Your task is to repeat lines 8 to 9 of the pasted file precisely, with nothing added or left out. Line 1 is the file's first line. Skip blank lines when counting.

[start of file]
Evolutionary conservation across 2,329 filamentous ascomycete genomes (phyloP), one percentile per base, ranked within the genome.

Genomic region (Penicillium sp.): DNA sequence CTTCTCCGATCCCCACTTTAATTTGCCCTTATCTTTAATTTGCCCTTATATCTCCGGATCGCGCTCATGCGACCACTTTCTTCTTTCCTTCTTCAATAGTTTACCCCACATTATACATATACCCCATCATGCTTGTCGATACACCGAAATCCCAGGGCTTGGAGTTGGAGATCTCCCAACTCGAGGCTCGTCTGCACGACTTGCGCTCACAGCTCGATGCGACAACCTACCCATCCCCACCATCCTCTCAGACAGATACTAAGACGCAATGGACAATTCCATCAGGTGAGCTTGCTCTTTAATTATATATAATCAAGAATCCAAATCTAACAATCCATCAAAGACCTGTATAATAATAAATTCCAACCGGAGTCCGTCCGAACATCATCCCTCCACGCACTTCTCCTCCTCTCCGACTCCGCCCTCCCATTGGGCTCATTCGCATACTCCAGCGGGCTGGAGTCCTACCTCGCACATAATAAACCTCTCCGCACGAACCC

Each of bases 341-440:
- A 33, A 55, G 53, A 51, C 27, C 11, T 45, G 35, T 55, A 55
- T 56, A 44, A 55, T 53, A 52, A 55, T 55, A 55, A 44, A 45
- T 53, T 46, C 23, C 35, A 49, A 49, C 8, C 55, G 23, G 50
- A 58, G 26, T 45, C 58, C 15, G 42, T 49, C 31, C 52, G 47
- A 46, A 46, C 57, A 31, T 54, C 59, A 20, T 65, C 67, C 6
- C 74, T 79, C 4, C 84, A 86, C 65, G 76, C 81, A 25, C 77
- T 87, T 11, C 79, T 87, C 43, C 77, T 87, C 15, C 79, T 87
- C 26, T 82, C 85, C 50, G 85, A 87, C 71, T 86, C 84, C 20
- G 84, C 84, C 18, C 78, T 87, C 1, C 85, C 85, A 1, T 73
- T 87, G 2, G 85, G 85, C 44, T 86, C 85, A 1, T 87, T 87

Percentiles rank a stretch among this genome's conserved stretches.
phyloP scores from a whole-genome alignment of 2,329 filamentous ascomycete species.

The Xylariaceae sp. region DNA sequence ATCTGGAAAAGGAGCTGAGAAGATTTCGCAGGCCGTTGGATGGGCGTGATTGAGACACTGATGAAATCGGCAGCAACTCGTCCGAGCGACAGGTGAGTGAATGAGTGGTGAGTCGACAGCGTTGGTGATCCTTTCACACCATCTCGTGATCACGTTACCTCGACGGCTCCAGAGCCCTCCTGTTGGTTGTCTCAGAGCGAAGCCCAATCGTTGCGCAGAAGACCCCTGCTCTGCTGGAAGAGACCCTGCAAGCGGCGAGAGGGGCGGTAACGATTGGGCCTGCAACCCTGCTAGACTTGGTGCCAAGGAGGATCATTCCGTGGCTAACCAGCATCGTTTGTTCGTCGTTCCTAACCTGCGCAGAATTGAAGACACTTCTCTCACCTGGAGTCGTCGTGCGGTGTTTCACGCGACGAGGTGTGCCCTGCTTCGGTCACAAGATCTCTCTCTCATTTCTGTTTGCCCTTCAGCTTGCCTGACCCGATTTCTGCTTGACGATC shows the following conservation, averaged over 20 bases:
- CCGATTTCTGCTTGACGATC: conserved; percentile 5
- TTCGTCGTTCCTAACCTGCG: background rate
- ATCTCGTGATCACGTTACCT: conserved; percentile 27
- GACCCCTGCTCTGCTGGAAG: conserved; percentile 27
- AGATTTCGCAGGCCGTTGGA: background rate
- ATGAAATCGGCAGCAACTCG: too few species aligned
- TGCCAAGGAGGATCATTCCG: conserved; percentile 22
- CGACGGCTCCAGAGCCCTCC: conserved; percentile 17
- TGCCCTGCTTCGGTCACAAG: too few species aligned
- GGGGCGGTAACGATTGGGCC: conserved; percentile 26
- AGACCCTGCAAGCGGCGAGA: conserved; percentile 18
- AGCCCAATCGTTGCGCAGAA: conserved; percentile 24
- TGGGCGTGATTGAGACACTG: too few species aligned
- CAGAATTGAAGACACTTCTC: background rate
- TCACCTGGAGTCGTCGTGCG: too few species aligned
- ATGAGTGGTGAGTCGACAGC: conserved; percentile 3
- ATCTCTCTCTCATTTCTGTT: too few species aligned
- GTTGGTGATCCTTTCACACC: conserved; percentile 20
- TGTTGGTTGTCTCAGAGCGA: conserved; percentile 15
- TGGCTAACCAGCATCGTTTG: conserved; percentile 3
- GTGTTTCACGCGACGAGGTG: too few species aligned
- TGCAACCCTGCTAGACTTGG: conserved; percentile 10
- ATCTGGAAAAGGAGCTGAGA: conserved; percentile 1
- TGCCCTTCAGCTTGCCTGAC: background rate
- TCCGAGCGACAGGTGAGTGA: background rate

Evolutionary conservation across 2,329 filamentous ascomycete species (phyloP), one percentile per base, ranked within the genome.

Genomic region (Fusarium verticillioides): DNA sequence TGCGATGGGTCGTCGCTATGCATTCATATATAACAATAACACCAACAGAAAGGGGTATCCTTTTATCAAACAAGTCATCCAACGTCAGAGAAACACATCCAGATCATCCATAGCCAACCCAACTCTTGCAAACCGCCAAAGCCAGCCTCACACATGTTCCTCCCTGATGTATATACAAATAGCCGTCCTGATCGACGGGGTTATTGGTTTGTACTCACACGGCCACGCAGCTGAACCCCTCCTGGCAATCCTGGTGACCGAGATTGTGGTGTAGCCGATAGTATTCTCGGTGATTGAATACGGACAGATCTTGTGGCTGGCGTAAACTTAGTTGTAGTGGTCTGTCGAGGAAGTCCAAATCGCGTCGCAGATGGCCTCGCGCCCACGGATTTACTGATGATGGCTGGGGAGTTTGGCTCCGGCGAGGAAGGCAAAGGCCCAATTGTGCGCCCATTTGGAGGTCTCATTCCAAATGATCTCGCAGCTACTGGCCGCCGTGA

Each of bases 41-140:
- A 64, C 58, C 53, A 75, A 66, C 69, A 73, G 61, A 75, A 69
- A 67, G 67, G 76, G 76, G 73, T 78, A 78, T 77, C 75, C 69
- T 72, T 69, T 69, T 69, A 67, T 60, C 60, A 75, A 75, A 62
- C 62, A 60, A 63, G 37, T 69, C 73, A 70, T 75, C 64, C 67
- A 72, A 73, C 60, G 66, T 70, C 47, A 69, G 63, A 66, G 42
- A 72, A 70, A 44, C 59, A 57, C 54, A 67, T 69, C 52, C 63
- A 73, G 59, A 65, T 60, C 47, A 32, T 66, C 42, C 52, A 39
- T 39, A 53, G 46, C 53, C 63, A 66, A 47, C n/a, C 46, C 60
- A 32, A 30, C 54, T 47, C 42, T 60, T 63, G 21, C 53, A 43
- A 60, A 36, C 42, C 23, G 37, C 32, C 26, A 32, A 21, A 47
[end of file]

- A 46, A 46, C 57, A 31, T 54, C 59, A 20, T 65, C 67, C 6
- C 74, T 79, C 4, C 84, A 86, C 65, G 76, C 81, A 25, C 77